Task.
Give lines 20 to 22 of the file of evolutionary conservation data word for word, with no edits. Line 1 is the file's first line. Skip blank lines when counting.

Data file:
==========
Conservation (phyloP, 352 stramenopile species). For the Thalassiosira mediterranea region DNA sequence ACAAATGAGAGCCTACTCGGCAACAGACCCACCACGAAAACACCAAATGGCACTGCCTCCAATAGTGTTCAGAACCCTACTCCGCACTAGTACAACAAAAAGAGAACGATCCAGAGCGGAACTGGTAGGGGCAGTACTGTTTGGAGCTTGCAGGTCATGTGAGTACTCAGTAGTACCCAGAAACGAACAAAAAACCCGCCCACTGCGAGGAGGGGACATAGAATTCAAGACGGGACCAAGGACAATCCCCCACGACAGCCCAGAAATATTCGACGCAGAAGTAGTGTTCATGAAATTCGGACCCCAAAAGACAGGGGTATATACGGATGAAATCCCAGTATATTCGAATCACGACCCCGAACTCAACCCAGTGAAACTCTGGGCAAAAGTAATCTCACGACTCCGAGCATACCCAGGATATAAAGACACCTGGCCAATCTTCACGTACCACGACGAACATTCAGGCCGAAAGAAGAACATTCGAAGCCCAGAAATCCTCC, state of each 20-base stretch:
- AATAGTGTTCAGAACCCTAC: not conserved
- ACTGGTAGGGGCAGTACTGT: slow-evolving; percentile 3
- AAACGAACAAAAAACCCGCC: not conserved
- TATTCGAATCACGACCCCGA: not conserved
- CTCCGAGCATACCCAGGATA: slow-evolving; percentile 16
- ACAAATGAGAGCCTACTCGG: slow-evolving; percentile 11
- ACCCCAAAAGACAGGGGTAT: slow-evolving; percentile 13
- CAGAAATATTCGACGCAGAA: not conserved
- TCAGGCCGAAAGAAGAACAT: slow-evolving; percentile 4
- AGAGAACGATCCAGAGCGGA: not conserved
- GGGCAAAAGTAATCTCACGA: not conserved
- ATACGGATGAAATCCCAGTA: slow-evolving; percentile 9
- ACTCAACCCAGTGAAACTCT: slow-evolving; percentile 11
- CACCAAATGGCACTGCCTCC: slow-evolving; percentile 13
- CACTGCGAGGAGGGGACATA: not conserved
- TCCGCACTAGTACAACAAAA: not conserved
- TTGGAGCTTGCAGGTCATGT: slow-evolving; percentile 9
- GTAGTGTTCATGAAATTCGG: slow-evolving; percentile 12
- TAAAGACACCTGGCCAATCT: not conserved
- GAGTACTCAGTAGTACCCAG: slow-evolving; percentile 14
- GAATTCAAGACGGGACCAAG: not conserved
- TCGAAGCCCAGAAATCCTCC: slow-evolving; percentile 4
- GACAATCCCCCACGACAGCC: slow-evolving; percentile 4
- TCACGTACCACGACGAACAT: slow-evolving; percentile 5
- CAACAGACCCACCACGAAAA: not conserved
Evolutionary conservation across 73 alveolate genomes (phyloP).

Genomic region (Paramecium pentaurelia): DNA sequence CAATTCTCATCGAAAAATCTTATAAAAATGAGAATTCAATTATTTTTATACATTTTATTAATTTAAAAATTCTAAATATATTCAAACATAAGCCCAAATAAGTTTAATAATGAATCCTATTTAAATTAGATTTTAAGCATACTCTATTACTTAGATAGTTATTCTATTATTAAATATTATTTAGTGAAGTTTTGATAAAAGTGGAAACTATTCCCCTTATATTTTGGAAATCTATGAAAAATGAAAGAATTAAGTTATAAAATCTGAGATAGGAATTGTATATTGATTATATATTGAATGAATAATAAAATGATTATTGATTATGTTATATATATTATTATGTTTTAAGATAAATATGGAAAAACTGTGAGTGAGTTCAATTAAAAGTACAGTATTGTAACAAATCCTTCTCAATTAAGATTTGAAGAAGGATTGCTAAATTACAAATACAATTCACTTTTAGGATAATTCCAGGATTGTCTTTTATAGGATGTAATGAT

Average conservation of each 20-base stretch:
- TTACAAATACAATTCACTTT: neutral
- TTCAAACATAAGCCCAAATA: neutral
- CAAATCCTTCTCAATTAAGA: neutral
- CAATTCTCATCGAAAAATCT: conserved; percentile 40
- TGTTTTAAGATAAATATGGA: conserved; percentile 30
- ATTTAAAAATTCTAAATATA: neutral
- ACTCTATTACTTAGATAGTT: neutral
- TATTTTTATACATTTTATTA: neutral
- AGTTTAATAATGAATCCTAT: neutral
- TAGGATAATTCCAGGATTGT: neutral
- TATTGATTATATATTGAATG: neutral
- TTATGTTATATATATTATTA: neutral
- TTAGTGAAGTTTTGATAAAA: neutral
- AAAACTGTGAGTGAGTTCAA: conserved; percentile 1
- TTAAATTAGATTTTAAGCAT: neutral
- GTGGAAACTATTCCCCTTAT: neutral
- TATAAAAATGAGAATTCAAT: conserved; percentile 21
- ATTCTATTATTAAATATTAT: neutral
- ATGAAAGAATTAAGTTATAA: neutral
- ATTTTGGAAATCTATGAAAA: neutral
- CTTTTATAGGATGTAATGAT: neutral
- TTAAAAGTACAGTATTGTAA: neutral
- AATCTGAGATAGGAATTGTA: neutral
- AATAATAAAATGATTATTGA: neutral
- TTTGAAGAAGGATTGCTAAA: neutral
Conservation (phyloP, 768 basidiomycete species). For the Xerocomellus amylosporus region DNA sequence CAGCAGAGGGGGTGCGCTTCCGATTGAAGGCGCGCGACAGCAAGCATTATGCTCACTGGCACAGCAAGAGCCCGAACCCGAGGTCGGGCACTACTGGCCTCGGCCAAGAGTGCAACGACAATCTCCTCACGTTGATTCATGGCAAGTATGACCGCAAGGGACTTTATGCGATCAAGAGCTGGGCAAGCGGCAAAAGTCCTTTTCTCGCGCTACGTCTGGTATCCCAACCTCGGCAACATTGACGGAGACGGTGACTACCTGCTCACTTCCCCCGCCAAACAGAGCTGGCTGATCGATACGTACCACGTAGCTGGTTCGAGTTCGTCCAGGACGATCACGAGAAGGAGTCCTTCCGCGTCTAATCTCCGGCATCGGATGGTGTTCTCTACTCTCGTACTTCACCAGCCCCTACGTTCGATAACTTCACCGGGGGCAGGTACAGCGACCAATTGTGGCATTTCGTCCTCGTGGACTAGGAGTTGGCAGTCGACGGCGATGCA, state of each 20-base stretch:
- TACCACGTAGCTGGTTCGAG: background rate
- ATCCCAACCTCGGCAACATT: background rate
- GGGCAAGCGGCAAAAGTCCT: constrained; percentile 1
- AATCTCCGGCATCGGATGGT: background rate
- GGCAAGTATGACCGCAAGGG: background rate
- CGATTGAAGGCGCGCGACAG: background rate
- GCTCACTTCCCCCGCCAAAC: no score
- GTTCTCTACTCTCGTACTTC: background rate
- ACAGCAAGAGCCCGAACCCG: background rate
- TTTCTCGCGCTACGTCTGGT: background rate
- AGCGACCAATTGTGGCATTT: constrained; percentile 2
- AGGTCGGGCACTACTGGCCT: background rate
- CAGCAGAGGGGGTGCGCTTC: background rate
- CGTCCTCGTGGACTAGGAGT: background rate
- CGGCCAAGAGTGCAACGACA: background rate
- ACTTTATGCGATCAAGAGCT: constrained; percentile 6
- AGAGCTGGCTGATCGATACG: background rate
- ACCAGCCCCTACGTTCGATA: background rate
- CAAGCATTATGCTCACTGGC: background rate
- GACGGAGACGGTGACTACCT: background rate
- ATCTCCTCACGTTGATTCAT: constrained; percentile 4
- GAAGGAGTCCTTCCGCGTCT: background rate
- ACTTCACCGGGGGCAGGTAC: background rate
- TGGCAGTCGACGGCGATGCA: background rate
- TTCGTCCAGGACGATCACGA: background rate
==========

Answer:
- TAAAGACACCTGGCCAATCT: not conserved
- GAGTACTCAGTAGTACCCAG: slow-evolving; percentile 14
- GAATTCAAGACGGGACCAAG: not conserved